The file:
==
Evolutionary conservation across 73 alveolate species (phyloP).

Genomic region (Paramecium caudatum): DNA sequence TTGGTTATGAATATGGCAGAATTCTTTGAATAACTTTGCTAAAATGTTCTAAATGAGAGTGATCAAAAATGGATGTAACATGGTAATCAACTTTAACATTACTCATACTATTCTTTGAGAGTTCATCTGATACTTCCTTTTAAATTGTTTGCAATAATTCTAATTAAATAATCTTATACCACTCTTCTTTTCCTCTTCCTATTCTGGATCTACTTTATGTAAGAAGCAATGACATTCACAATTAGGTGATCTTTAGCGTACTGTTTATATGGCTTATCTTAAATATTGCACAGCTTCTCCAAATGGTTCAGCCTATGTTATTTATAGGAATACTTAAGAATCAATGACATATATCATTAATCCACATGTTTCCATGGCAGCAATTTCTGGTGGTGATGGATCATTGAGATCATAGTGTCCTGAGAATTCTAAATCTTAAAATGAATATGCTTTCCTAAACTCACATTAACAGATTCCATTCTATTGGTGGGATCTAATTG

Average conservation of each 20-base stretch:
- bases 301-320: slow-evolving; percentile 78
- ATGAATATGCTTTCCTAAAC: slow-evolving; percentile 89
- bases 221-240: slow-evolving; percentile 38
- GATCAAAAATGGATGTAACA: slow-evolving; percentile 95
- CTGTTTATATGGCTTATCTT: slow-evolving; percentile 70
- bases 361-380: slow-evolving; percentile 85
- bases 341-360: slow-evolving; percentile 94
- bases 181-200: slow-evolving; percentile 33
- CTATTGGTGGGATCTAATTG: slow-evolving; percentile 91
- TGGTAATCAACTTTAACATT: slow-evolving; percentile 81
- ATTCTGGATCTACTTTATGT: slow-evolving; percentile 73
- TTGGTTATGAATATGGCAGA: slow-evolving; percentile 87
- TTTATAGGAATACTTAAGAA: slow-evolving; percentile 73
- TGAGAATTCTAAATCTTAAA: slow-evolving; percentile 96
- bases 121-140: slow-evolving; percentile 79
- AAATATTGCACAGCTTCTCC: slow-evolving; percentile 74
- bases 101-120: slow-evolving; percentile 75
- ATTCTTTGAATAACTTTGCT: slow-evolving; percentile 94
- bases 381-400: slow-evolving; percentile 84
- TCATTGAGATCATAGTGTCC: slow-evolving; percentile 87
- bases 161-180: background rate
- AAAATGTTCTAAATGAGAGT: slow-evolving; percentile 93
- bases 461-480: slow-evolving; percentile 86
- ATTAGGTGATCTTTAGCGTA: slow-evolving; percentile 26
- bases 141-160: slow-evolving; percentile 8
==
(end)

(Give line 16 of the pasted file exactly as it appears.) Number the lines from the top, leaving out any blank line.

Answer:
- TTTATAGGAATACTTAAGAA: slow-evolving; percentile 73